International Journal of Cancer 07/2001; 92(5):703-11. · 5.01 Impact Factor
[Show abstract][Hide abstract] ABSTRACT: The long-term survival of some patients with metastatic melanoma may be attributable in part to cellular immune responses to melanoma antigens. However, little is known about the level of CTL reactivity in vivo that is required for immunological control of tumor progression. In the present report, T-cell responses were evaluated with lymphocytes obtained from tumor-involved nodes and peripheral blood of a long-term melanoma survivor. Using an ELISPOT assay, naturally occurring functional T cells, which recognize the peptide ALLAVGATK (gp100(17-25)) plus two other HLA-A3 restricted peptides, were detected in a tumor-involved lymph node. The ALLAVGATK-reactive T cells were also evaluated by MHC-tetramers staining and were found to be CD8+ CD45RO+ L-selectin(-) CD11a+, suggesting that they are antigen experienced and have a memory phenotype. Unstimulated peripheral blood lymphocytes from the same patient demonstrated no detectable T-cell responses; however, a single stimulation with ALLAVGATK peptide in vitro resulted in a dramatic expansion of peptide-reactive CTLs. This patient, with evidence of tumor-reactive CTLs targeted to several tumor antigens in a tumor-involved lymph node and with evidence of a circulating memory T-cell response, has remained disease-free for 6 years, despite prior bulky nodal metastasis. In contrast, three HLA-A3+ patients with rapidly progressive metastatic melanoma had no detectable T-cell response in tumor-involved nodes or peripheral blood lymphocytes, even after peptide stimulation ex vivo. The presented data are consistent with a systemic polyvalent immune response against tumor in this long-term survivor. These data provide an estimate of the level of CTL response that may be associated with protection from tumor recurrence.
Clinical Cancer Research 04/2001; 7(3 Suppl):909s-916s. · 8.19 Impact Factor
[Show abstract][Hide abstract] ABSTRACT: Melanoma-reactive HLA-A*0201-restricted cytotoxic T lymphocyte (CTL) lines generated in vitro lyse autologous and HLA-matched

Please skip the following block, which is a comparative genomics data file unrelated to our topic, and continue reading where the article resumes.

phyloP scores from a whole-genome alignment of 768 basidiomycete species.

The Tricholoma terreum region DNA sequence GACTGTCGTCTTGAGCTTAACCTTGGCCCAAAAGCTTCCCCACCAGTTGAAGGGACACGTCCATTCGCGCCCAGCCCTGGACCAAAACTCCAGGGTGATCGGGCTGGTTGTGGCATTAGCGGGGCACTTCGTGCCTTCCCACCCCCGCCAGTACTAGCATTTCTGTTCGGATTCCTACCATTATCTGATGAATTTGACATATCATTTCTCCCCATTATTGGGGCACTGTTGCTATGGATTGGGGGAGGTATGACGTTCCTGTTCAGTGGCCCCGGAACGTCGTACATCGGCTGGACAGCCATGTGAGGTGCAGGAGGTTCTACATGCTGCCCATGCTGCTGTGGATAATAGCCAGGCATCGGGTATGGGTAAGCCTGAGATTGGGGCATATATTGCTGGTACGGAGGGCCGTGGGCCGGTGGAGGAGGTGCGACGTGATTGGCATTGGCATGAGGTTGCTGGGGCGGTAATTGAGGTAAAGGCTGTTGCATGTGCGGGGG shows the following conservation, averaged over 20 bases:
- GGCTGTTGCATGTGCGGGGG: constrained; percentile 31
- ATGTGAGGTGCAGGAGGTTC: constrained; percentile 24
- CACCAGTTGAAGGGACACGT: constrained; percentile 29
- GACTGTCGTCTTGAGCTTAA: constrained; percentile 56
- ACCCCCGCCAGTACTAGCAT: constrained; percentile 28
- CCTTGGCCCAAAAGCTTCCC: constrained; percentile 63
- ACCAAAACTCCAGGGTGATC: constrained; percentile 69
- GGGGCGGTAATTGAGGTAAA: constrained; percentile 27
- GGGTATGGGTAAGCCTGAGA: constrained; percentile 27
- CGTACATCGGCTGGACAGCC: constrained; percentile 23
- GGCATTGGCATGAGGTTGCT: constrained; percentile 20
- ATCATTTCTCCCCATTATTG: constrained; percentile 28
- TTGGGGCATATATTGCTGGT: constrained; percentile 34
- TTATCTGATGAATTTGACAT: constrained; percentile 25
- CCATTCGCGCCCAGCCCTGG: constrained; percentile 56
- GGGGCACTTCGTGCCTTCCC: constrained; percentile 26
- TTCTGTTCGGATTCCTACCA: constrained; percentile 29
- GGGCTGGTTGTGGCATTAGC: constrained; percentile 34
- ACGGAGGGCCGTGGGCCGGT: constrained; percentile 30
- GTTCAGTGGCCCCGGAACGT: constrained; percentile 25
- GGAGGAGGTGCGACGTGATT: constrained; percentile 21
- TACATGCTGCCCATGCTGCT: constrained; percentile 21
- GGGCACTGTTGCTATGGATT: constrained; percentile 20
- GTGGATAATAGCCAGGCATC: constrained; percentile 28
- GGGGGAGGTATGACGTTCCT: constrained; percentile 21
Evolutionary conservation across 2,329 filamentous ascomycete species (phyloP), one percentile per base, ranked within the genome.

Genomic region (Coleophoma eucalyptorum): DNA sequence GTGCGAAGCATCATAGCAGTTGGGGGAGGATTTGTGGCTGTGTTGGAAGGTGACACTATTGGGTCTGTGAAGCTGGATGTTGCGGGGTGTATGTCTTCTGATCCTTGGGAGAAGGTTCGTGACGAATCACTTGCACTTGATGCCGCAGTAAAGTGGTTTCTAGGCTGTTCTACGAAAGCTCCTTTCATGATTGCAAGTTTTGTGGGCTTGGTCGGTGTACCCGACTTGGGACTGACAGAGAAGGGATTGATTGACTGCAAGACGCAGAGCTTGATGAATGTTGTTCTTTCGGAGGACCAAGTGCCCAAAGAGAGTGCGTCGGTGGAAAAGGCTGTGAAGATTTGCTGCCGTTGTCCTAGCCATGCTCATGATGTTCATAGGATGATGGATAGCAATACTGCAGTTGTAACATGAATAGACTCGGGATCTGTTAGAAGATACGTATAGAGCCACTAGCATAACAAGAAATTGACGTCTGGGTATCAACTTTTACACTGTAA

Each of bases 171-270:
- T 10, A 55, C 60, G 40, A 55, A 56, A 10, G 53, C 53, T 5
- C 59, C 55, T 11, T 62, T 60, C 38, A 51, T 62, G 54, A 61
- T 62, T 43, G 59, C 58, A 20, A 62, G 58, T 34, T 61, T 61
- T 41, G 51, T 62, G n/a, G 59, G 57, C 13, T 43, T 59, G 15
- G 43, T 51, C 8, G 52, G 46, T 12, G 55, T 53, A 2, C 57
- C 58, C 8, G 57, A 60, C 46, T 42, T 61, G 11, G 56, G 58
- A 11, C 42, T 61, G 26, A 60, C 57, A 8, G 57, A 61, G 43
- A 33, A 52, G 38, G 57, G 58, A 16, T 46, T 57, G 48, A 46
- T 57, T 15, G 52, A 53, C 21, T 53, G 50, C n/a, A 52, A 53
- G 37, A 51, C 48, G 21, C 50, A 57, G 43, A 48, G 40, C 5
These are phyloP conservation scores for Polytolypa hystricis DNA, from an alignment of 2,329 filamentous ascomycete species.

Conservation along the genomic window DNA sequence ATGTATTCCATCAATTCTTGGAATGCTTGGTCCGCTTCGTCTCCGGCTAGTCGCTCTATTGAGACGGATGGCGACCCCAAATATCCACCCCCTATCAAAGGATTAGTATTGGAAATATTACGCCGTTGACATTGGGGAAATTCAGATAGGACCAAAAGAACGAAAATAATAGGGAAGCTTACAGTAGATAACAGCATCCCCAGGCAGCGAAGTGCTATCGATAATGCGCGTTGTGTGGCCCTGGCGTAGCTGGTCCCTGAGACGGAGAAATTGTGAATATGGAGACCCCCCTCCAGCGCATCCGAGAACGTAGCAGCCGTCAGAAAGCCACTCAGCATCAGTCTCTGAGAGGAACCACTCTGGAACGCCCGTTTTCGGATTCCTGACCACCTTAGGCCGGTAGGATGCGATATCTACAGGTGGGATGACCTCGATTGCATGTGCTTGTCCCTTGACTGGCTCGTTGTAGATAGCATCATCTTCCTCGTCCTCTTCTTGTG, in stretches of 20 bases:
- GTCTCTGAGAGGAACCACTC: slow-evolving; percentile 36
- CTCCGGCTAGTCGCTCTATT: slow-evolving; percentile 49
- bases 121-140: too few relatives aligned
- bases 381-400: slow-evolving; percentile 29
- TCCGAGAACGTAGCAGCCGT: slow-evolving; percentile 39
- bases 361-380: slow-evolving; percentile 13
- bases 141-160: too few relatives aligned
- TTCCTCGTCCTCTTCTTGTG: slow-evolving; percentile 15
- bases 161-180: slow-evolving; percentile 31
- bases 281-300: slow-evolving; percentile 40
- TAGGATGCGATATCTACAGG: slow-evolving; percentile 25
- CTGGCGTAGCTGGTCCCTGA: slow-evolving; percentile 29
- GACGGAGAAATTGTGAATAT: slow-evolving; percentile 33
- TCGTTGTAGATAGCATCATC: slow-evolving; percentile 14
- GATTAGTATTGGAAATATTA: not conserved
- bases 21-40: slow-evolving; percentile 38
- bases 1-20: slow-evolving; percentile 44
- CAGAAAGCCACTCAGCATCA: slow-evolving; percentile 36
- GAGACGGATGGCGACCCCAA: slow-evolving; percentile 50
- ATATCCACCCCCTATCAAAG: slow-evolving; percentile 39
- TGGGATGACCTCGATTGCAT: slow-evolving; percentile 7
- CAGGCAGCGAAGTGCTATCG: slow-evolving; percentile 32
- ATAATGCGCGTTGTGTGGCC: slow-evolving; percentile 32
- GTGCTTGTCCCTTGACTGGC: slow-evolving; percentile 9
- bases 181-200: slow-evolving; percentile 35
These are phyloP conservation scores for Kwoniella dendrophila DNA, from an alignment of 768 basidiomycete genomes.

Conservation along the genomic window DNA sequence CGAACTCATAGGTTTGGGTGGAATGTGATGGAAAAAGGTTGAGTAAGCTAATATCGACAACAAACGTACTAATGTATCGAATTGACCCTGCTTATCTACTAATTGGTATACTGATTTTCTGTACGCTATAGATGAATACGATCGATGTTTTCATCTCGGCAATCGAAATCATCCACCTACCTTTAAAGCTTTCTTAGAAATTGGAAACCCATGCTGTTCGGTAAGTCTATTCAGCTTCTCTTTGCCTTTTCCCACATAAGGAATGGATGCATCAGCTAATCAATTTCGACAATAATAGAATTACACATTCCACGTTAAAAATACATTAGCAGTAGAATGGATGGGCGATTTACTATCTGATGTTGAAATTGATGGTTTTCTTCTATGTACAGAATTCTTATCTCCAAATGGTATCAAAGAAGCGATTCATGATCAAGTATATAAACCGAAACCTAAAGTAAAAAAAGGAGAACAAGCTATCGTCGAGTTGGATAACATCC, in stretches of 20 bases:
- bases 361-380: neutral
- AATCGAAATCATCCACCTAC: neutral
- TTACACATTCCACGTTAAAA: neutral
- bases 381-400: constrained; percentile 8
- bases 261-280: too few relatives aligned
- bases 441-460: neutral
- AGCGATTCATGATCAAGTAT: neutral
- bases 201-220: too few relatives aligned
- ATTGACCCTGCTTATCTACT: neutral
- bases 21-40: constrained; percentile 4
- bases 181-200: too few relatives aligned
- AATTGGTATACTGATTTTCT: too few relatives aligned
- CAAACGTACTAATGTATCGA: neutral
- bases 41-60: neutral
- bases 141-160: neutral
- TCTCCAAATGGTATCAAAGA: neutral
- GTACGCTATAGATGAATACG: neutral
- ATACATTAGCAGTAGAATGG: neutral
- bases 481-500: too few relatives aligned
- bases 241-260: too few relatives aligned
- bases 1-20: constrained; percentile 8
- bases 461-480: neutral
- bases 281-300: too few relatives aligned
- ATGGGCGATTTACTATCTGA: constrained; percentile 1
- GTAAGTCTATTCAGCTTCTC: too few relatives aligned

allogeneic melanoma cells and recognize multiple shared peptide antigens from tyrosinase, MART-1, and Pmel17/gp100. However,
a subset of melanomas fail to be lysed by these T cells. In the present report, four different HLA-A*0201+ melanoma cell lines not lysed by melanoma-reactive allogeneic CTL have been evaluated in detail. All four are deficient in
expression of the melanocytic differentiation proteins (MDP) tyrosinase, Pmel17/gp100, gp75/trp-1, and MART-1/Melan-A. This
concordant loss of multiple MDP explains their resistance to lysis by melanoma-reactive allogeneic CTL and confirms that a
subset of melanomas may be resistant to tumor vaccines directed against multiple MDP-derived epitopes. All four melanoma lines
expressed normal levels of HLA-A*0201, and all were susceptible to lysis by xenoreactive-peptide-dependent HLA-A*0201-specific
CTL clones, indicating that none had identifiable defects in antigen-processing pathways. Despite the lack of shared MDP-derived
antigens, one of these MDP-negative melanomas, DM331, stimulated an effective autologous CTL response in vitro, which was
restricted to autologous tumor reactivity. MHC-associated peptides isolated by immunoaffinity chromatography from HLA-A1 and
HLA-A2 molecules of DM331 tumor cells included at least three peptide epitopes recognized by DM331 CTL and restricted by HLA-A1
or by HLA-A*0201. Recognition of these CTL epitopes cannot be explained by defined, shared melanoma antigens; instead, unique
or undefined antigens must be responsible for the autologous-cell-specific anti-melanoma response. These findings suggest
that immunotherapy directed against shared melanoma antigens should be supplemented with immunotherapy directed against unique
antigens or other undefined antigens, especially in patients whose tumors do not express MDP.
Cancer Immunology and Immunotherapy 01/2000; 48(12):661-672. · 3.94 Impact Factor